A particularly impressive root system may also hint your fig tree is grafted: check if there's a notable "junction" on the trunk anywhere from 1" from the ground and up. Fig trees sold in cold climates are often grafted so that would explain a lot.
Rootstocks are often "franks" or "volunteers" meaning plants obtained from seed, which usually are highly variable in fruit quality but are extremely tough and adapatable as far as soil conditions go. It's not uncommon to see volunteers sprout in the most unlikely places after traveling there in some bird's digestive system. nodding
[Last edited by ElPolloDiablo - Sep 6, 2018 7:41 AM (+)]
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Sep 6, 2018 4:56 PM CST
Thank you for the advice. I think I'm going to have to transplant the orange tree, I ran out of cactus soil (only thing I could find that was well draining ) so I had to mix it with normal potting soil. Could my old lemon tree also not be blooming because it was planted from seed?
As far as the fig tree goes is there a particular variety that has solid leaves?
Name: Carol
Santa Ana, ca
Sunset zone 22, USDA zone 10 A.
Charter ATP Member Hummingbirder Lover of wildlife (Black bear badge) Orchids Region: California Plant Identifier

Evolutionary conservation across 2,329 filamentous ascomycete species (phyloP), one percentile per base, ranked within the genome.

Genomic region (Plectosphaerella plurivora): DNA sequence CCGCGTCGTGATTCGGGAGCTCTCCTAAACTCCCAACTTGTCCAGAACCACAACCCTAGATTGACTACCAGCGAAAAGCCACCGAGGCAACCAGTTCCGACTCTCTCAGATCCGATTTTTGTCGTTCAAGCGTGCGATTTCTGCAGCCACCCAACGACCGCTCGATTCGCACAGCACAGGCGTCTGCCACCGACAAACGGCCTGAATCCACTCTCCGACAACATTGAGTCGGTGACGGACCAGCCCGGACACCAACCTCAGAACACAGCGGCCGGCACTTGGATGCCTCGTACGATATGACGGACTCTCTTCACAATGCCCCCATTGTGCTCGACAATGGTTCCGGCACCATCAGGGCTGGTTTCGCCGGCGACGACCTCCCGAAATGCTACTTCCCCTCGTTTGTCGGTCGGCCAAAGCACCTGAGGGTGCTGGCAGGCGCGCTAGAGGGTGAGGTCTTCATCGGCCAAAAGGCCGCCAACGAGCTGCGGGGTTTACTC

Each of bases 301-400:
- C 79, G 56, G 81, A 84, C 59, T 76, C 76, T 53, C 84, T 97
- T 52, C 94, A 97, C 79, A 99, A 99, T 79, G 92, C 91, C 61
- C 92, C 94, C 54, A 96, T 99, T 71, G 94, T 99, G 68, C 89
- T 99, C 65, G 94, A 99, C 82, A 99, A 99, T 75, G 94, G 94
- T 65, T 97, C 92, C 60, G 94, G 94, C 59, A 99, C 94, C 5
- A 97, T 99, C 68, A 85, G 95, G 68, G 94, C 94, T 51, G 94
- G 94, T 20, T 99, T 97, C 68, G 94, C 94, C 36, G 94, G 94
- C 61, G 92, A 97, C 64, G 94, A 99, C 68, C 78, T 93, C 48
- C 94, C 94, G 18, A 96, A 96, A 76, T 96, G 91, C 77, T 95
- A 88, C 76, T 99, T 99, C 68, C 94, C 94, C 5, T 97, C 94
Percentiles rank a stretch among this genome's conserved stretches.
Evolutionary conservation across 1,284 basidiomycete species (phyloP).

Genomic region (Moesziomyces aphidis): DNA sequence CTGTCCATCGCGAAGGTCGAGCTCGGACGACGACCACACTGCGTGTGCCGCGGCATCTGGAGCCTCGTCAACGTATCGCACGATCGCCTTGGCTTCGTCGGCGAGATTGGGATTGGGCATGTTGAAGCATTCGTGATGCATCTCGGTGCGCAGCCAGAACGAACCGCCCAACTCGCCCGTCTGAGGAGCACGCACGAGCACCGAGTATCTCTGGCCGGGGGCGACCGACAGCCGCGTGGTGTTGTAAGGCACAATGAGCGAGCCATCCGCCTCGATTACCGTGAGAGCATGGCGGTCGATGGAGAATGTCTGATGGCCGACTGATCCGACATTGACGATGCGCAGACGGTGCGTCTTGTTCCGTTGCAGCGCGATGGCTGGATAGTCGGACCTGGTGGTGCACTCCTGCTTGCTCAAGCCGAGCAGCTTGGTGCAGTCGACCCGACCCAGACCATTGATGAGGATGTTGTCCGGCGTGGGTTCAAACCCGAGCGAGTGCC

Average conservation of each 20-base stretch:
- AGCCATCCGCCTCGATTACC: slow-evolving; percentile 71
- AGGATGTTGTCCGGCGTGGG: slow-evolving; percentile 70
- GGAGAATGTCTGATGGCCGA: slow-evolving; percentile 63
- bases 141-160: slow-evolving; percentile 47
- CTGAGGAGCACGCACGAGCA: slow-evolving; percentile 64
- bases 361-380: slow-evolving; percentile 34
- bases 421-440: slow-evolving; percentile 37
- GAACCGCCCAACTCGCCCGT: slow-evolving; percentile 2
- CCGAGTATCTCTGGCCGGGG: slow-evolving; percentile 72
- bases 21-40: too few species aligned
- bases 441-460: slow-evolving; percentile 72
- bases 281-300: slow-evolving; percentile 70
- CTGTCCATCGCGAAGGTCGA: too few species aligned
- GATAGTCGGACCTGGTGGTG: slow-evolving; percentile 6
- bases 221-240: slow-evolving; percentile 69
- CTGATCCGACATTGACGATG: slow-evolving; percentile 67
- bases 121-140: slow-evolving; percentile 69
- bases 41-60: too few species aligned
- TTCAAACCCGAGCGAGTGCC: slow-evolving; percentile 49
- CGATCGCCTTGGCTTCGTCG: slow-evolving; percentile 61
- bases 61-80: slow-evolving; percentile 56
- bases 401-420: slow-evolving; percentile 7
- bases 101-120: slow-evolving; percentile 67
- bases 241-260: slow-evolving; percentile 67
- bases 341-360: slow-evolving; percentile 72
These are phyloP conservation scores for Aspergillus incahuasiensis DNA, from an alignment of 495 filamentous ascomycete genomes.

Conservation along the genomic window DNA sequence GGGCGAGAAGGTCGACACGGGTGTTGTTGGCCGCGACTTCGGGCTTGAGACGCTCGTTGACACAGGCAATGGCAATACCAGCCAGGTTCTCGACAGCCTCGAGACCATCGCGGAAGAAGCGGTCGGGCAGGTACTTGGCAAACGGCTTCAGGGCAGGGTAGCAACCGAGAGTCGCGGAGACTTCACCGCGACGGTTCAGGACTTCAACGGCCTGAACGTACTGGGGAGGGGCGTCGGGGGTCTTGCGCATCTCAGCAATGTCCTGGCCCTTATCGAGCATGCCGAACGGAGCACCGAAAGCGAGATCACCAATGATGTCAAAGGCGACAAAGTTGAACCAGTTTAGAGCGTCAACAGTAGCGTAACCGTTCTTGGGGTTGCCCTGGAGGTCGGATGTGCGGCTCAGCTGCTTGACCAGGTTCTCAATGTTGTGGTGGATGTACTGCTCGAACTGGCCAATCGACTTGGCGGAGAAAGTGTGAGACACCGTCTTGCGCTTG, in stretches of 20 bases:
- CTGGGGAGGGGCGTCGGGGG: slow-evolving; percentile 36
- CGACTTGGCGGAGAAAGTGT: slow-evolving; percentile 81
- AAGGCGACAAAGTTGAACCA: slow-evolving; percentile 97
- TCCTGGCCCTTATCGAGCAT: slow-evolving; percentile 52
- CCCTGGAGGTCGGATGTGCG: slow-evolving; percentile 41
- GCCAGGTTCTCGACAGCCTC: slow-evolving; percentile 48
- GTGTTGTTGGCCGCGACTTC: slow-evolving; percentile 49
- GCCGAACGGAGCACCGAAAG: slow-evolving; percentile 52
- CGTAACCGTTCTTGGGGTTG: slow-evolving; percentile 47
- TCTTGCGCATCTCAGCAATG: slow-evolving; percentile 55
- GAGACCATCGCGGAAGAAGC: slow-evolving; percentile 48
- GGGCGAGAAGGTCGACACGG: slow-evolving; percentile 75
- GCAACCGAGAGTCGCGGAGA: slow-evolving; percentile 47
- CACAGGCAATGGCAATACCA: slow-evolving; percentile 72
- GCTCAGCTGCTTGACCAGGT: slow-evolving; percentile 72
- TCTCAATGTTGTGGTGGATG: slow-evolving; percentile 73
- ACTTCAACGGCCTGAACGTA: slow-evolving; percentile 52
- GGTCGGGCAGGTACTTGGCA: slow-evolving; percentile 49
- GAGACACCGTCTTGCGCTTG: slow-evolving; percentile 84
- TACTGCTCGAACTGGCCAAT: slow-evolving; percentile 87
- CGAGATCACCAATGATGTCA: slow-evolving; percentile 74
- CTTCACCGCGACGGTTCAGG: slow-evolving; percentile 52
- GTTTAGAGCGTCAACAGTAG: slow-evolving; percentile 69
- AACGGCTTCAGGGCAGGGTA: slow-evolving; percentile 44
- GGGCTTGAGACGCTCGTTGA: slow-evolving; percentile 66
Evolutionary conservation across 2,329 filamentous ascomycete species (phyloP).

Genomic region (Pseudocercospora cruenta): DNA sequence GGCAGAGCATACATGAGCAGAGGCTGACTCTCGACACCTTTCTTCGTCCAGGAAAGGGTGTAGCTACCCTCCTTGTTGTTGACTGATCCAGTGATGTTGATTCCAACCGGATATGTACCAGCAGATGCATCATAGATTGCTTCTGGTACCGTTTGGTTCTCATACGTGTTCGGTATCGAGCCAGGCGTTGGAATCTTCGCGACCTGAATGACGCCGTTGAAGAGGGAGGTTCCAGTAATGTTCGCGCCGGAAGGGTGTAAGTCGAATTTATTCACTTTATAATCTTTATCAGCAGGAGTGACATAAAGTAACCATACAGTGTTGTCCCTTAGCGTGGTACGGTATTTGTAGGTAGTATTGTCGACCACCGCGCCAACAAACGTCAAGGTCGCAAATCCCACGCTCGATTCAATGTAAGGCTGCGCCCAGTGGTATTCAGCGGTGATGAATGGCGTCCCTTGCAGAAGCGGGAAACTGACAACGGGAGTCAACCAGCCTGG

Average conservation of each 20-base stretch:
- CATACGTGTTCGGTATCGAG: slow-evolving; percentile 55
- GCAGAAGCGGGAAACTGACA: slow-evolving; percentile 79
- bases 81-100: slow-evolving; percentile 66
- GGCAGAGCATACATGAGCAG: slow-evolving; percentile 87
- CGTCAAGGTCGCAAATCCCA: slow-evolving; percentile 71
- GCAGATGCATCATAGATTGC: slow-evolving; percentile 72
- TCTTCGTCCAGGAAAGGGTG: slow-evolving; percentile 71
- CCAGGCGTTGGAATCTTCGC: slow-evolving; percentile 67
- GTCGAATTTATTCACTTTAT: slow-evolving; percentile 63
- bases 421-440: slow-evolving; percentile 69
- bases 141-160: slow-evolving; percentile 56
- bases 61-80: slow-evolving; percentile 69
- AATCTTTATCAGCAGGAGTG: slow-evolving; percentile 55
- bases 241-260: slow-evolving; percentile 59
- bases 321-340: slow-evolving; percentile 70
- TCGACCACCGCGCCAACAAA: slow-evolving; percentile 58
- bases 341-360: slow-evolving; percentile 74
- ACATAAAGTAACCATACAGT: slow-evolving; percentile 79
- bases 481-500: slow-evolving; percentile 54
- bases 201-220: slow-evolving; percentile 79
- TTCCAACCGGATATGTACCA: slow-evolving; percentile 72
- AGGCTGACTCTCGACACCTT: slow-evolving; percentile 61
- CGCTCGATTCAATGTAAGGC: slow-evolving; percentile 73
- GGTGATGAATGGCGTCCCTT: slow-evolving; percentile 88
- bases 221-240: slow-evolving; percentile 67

Sep 6, 2018 7:26 PM CST
Matt, if you can't find cactus soil, you can always use perlite. pumice, or granite chicken grit to regular potting soil...about 50-50. Don't use sand as it's too fine. You may be over fertilizing your citrus trees and you should use citrus specific food for them. Too much pushes green growth at the expense of fruit.
Name: Cheryl
Texas (Zone 9a)
Region: Texas Greenhouse Plant Identifier Plant Lover: Loves 'em all! Plumerias Ponds
Foliage Fan Enjoys or suffers hot summers Tropicals Garden Ideas: Master Level Garden Sages Million Pollinator Garden Challenge
Sep 6, 2018 7:37 PM CST
I was warned early on that while it is tempting to repot a tree into a large pot, citrus trees should remain in their pots until rootbound then gently moved to the next size up pot. 3 gallon to 5 gallon, 5 gallon to 7 gallon, etc., or the tree will concentrate on growing roots instead of flowering. Also, I feed heavily in the spring, bloom food and Osmacote. Currently have 10 oranges on my Satsuma Orange tree but only 1 lemon on my Improved Meyer Lemon. But I also hear they they fruit heavily in cycles every other year taking a break? Not sure I believe that? My Mei Wa kumquat has bloomed in cycles all summer meaning I will get lots of kumquats at different times. Hurray! It was repotted from 3 gallon to 5 gallon last spring and needed it badly.

Watering well gives you juicy fruit but over watering will hurt it. And of course, the more sun the better. Keep us posted. Welcome! Welcome! Welcome!
Life is short, Break the rules, Forgive quickly, Kiss slowly, Love Truly, Laugh
uncontrollably, And never regret anything that made you Smile.

Sep 12, 2018 8:05 PM CST
I decided to repot them with some better draining soil and they are drying out between watering, instead of stay wet for a week at a time. I'm also wondering now if the amount of humidity we were getting here wasn't allowing the moisture to evaporate.

Also was curious to know if it's normal for a Meyer lemon to produce big clusters of between 15 and 20 flowers while it's already flowered months ago and producing fruit. I don't know how you tell if it's a Meyer, it was given to me by a neighbor in pretty rough shape.